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Alberta Oil Spill Is Latest Catastrophe Showing Accidents Are the Norm

Energy

National Wildlife Federation

By Peter LaFontaine

The Canadian oil industry (the same fine folks trying to ram Keystone XL down our throats) is having a bad summer, but it’s nothing compared to the stress felt by communities and wildlife in their path. Recently I told you about a major oil spill in Alberta that leaked almost a million gallons. Now we’re hearing about another pipeline rupture in the province, this one sending 126,000 gallons of crude oil into the Red Deer River and Gleniffer Lake, a reservoir that provides drinking water for more than 100,000 citizens. Plains Midstream Canada, the company that owns the line, has expressed the usual shock and regret, but the accident has put Alberta on alert:

The province issued an emergency alert for Mountain View and Red Deer counties, warning people not to touch, drink, swim or boat on the waterways affected by the spill.

“I was going to go fishing but [Alberta Environment officials] said, ‘no, you’re not allowed, “‘ Andrew Van Oosten, who huddled with his friends underneath a tarp at his campsite near the Gleniffer Reservoir, told CBC News. “You are not allowed to go near the water because it [oil] is washing up on shore.”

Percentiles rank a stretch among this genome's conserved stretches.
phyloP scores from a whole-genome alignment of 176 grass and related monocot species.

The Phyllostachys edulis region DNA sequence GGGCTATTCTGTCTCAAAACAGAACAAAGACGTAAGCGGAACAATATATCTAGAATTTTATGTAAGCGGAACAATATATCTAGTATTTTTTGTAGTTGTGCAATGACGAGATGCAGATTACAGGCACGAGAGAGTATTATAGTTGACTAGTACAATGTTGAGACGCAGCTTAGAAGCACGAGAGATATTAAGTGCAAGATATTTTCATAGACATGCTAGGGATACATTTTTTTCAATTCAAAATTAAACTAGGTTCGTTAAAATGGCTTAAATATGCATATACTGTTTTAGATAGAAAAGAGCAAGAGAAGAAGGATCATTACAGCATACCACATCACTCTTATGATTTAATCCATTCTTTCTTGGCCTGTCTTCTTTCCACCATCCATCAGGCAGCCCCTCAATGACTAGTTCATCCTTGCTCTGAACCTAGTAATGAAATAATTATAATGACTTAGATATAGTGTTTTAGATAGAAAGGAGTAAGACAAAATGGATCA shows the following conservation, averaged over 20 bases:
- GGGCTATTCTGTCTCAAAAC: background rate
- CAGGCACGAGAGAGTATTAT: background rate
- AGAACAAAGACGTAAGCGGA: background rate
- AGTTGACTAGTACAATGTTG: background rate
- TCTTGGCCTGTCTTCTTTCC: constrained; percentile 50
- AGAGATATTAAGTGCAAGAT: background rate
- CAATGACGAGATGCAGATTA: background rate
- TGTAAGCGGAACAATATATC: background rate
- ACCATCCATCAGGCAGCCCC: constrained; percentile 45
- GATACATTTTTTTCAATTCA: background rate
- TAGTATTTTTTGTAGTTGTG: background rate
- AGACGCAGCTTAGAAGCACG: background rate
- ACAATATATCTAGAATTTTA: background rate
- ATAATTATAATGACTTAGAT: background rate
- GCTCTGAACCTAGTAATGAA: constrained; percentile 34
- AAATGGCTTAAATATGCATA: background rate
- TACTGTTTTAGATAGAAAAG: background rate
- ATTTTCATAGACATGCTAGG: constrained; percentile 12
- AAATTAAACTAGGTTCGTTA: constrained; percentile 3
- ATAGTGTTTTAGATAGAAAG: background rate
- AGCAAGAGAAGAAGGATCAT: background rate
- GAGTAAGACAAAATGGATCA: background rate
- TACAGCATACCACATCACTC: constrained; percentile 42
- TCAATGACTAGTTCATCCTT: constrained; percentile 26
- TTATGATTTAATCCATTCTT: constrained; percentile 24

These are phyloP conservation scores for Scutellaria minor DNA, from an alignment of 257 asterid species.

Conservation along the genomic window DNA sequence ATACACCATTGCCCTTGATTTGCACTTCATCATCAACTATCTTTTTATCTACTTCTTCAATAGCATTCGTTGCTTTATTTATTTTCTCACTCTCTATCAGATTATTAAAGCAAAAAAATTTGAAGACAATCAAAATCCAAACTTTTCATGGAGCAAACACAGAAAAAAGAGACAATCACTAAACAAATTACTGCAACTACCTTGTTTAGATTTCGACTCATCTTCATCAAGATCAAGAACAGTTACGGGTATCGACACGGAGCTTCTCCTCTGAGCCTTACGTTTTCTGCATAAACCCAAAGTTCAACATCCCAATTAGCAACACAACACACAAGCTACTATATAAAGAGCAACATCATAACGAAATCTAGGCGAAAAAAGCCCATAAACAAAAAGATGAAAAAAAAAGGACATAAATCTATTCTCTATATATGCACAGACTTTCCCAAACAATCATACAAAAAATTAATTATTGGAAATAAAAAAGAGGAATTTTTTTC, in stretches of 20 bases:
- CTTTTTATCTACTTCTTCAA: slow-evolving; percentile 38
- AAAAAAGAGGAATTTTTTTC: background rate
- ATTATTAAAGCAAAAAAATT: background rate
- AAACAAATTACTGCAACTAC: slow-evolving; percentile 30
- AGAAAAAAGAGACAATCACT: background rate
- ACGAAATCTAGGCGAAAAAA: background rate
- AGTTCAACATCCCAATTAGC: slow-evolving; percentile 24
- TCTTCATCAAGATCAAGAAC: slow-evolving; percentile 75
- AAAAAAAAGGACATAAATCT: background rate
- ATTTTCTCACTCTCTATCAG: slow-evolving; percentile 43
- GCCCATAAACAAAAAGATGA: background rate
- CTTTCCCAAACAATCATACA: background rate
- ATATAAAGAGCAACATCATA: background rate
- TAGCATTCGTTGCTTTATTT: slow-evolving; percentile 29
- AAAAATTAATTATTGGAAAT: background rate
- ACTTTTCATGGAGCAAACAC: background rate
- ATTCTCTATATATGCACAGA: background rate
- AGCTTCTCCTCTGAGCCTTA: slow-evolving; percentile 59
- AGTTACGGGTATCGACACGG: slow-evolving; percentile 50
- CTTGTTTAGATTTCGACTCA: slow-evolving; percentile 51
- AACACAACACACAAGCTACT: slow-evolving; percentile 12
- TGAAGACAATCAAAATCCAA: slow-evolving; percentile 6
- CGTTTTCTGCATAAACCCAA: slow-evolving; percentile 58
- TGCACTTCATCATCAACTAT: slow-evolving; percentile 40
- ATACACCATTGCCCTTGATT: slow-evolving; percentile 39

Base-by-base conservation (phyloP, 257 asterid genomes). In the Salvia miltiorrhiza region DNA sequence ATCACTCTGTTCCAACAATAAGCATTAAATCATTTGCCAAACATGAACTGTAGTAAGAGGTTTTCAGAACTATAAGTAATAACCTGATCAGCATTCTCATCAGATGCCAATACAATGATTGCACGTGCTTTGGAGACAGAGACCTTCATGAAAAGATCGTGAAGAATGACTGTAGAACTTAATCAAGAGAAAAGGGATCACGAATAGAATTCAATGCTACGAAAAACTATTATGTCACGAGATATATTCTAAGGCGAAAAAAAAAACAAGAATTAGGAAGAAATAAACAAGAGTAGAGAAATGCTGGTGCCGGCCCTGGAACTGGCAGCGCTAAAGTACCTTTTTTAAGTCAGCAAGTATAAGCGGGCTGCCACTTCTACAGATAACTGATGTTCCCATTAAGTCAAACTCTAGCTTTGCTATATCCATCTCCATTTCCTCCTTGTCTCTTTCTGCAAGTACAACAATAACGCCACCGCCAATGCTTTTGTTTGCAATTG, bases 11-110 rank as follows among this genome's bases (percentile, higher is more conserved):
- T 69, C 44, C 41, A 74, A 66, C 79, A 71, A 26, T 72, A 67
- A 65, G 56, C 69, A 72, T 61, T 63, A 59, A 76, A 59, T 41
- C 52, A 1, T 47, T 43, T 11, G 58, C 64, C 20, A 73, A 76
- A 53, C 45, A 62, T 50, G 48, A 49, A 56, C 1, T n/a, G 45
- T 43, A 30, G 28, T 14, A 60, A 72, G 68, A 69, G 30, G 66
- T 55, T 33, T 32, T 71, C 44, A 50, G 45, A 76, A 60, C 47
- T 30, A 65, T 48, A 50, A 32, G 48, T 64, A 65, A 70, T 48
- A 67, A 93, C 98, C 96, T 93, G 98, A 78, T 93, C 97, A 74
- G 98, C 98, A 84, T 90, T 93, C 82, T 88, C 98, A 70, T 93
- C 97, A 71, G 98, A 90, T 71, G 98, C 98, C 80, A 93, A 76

Is It an “Accident” When It Keeps Happening?

Nobody thinks the oil industry is going out of its way to sabotage their own pipelines, or is sitting around in back rooms scheming up ways to spill crude oil all over wildlife and fragile ecosystems. But there’s a point when accidents start getting so routine that they stop being “accidents” and become something else entirely. And in the two years since the Deepwater Horizon catastrophe put oil spills onto the front page and turned the Gulf of Mexico into a toxic dump, Big Oil has been responsible for hundreds more “accidents” and millions of gallons of spills.

Think about that for a second. Millions of gallons of crude oil that has no reason to be outside of a pipeline, but there it is, turning up in our drinking water, on our shorelines, polluting crops and fish and wildlife. The residents of Alberta have something in common with folks in Michigan along the Kalamazoo River. They share it with shrimpers on the Gulf coast, and with Denver residents, and North Dakotans, and with people around the globe who have to live with the consequences of Big Oil’s screwups. It’s not a fraternity I’m eager to join.

We deserve better. We deserve a system where a major oil spill is actually a surprise, and not just another day at the office. But our reality is this: half of the U.S. government is tripping over itself to help the oil industry build pipeline after dangerous pipeline—in the Midwest, in New England, in the Gulf region … everywhere there’s a buck to be made or a political point to score.

But you can make a difference. Add your voice to the hundreds of thousands of Americans speaking up for wildlife and clean energy. Say no to Keystone XL and other polluting projects, and maybe the community you protect will be your own.

Speak up for wolves and other animals threatened by Big Oil’s dirty plans. Take action now.

Visit EcoWatch's KEYSTONE XL and GULF OIL SPILL pages for more related news on these topics.

 

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